Cricket's Indian revolution: fast play and more pay
The Indian Premier League is altering the game and pulling in the best players from around the world.
(Page 2 of 2)
But it's not merely the truncation or the bling that has the traditionalists worried. Twenty20 is fundamentally altering the economics of the game.Skip to next paragraph
Subscribe Today to the Monitor
The IPL paid its top players more for six weeks' work (up to $1.5 million) than some players make in a career. This has caused deep anxiety in England and elsewhere. Several players have already walked out on their national teams to seek a fortune on the subcontinent and have been banned.
One who did so, New Zealand's Shane Bond, said in a recent interview that the ban was "unfair" but would not change his decision. "I'd have to play for years for New Zealand to earn the same amount of money – and play in every game," he told the Guardian. "So the decision to go to India is a no-brainer."
"If you work for a bank and an American bank offers you four times the salary for a quarter of the work why wouldn't you want to do it?" asks Mr. Thacker.
To persuade players not to head to India, the English authorities are now scrambling to provide alternative lucrative tournaments closer to home.
Mr. Stanford has said that has said he is ready to bankroll international Twenty20 games involving England in which the winning side will take home $20 million.
But that will only be for the elite players. For the rest, a revamped domestic competition is in the cards, though it seems certain that this will not come close to rivaling the IPL. English cricket chief Giles Clarke hinted at a conservative approach last week when he said: "Tradition and history rather than Bollywood stars and glitz are the binding which persuade supporters to return week in, week out to our grounds."
For many players, the temptation to take up Indian offers may prove too alluring. A survey by the professional body, the Players Cricket Association, found that almost a fifth of English players are prepared to face a ban at home for the chance to make big money in India.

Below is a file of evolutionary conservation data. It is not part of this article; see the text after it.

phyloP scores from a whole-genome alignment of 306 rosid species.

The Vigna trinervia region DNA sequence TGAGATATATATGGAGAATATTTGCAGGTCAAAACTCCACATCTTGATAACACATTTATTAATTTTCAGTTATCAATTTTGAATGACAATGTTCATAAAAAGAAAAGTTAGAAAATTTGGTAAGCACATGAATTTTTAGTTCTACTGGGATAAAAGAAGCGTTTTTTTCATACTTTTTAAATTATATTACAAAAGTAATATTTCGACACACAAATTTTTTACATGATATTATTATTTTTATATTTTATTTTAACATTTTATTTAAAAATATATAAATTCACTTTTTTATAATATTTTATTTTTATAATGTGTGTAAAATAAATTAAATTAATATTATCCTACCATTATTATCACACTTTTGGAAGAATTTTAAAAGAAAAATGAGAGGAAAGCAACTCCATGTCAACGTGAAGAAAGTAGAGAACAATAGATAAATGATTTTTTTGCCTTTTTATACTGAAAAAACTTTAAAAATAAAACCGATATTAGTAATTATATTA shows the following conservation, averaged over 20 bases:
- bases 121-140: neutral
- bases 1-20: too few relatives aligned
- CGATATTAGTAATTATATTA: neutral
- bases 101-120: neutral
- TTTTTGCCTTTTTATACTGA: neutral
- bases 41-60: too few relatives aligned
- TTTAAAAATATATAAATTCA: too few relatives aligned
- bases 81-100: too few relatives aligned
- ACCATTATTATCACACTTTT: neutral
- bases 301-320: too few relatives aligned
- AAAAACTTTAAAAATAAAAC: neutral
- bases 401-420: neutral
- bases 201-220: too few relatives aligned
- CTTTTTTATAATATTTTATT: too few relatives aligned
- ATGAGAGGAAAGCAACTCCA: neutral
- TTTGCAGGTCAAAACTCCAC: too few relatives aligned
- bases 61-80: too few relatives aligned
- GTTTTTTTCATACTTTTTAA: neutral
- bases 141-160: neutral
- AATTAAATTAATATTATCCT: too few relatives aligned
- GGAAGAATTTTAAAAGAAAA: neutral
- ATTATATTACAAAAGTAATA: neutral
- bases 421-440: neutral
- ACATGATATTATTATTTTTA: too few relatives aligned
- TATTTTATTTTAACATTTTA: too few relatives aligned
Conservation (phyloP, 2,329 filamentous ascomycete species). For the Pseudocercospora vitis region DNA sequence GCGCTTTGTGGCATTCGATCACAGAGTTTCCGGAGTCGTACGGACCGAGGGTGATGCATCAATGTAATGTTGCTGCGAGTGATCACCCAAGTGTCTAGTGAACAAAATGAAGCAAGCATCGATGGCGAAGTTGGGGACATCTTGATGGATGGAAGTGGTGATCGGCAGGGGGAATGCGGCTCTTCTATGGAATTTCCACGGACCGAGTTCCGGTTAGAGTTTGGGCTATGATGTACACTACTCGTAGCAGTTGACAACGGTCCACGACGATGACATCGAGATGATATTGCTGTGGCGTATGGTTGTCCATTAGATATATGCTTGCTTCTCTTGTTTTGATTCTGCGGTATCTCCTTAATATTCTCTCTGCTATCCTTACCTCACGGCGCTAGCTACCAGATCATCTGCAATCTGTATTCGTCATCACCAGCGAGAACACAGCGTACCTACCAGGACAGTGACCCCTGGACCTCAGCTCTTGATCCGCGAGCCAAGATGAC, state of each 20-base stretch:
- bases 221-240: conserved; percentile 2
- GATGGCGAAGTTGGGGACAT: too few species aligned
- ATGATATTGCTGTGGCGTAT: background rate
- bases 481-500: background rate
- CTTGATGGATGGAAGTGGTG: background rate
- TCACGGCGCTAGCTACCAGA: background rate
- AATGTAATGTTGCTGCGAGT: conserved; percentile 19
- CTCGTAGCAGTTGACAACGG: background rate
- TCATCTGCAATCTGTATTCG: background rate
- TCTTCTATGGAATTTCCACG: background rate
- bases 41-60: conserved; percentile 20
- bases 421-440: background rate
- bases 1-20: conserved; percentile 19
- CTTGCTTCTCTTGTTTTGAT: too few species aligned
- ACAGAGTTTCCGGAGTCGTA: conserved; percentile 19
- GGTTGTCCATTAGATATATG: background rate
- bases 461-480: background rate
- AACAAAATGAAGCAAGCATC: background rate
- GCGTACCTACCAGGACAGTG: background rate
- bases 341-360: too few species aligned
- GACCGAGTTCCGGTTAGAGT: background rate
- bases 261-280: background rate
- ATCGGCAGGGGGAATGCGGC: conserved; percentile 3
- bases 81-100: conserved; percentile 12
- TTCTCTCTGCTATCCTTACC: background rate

England fast bowler Sajid Mahmood told the BBC this week: "A lot of people on the circuit are saying the IPL is the way forward. My aim is and always has been to play for England, but if you're not getting in the side, the IPL is a big carrot."
Paul Allott, a former England international, says there is a distinct possibility that some players might prefer the financial inducement of Twenty20 cricket to the less lucrative traditional game. But he doesn't see the five-day international game being totally eclipsed any time soon. "The current crop of top players are still more interested in seeing how well they can do in the long form of the game," Mr. Allott says.
Cricket last went through similar convulsions 30 years ago when the Australian media tycoon Kerry Packer set up a break-away tournament that introduced shorter games (though not as short as Twenty20) and enticed the very best in the game. On that occasion, the experiment ended in rapprochement. But most of its innovations – colored clothing, floodlit evening matches, white balls, punishing schedules, lucrative merchandising – have remained.
In a way, the Twenty20 revolution is merely completing what Mr. Packer started.